Lots of horses, a few shetland ponies, even a couple of alpacas thrown in for good measure, as well as people riding bareback and driving carriages at what felt like breakneck speed!  Everyone was very friendly, happy to chat and have their photos taken for the most part.  

Walking round for hours on end in the open air with a brisk wind and occasional squally showers - not to mention the crack of dawn start - was exciting but very tiring, so perhaps it wasn't surprising that I didn't have the energy for much else by the time I returned home.  

However, energy levels were back up again the next day and we had made up the sofa beds and started some food preparation by the time our friends Chris and Prue arrived for lunch on Friday. Both remarked how well Steve was looking.  It's been a while since they last saw him, so that was reassuring!  

The visit coincided with the last weekend of the city's week of Oxfordshire Artweeks, when local artists of all sorts open their homes and studios for visitors to exhibit and sell their work.  

As a result, its been a very arty few days - looking at paintings, prints, illustrations, ceramics, textiles, photography, jewelry, fancy hats....All in all, we walked about five miles between venues, stopping once for coffee and a comfort break. The rest of the weekend has been taken up with food, drink and talking (and sleeping of course!). Thank you Prue and Chris for being such excellent company!

It will be different again next week.  I have preparation to do for work in Guernsey, followed by site visits on the island, decisions to write and a briefing note to prepare on my return, ready for a hearing at the end of the month.  In the meantime, Steve will be doing the last minute preparation for our next adventure...but more of that another time!  

It's now a little over three weeks until Steve's next assessment, so we are packing things in to make the most of this time and keep ourselves distracted from getting stressed about what the next X-ray will show.  With so much going on, I'm afraid that it's been difficult to keep up with and reply to e-mails and other people's news. But we are thinking of you, even if you haven't heard from us recently.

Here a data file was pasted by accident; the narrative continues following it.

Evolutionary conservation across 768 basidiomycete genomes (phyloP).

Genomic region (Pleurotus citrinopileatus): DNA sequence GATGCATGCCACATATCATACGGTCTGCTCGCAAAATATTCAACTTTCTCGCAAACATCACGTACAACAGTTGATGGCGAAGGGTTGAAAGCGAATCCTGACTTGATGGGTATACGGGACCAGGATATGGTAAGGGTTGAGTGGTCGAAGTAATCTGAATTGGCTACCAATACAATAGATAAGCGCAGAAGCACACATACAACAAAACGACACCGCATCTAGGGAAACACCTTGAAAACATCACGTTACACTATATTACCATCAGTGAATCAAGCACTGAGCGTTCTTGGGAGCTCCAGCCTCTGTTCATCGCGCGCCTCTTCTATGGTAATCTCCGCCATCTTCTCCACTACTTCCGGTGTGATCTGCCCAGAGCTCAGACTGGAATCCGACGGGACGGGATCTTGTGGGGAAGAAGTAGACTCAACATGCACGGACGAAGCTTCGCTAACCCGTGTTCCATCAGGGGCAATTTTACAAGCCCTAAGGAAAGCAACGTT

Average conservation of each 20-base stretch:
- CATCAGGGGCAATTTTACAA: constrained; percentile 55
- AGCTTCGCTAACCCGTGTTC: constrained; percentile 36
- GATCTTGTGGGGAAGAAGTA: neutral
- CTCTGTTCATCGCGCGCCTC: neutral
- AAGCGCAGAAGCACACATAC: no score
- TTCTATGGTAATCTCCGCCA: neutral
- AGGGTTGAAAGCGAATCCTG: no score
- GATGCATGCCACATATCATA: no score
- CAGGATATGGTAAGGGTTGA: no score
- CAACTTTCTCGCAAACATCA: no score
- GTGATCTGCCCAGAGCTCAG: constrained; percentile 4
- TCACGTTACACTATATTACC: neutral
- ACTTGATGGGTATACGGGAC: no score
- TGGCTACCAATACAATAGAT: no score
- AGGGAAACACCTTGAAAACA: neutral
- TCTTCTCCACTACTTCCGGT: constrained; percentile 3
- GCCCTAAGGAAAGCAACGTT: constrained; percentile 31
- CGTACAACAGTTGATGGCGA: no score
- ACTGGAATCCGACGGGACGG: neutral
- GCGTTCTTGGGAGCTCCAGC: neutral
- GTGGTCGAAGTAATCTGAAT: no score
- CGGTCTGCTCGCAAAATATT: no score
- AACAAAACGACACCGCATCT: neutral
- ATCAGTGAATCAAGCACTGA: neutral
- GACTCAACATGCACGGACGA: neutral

Wednesday 8 May 2013

changing plans

After the high of ascending The Shard in London on May Day, we were looking forward to going up again at the weekend, but this time in Bristol, in a hot air balloon.  

Although there was wall-to-wall blue sky and sunshine, sadly the wind was too strong to take off, so the flight was cancelled yet again.  I've lost track now of how many times this has happened since our first failed attempt to drift over Bristol in a hot air balloon as part of the Bristol Balloon Fiesta mass ascent in 2011.  No matter.  We have re-booked for a date in early June, so we still have another something special to look forward to before Steve's next hospital assessment...

At least being in Bristol, changing plans meant that we could spend some time with son Jack and visit Steve's mum in her care home.  We also crossed paths with Steve's brother and his wife who were at the care home when we arrived, so enjoyed an unexpected opportunity to swap news with them too.

However, things have gone to plan for us over the last two days - Wride and Company's accounts have been finished and the paperwork sorted out ready for a session with the accountant yesterday afternoon, so she can file our returns to HMRC and Companies House in time to meet the deadline.  First year of trading over, not quite as planned as we cleared the work diary for six months while Steve was having chemo. But we are still in business and getting back (very modestly) into the swing of things now, taking care to keep the life-work balance weighted very firmly on the side of life.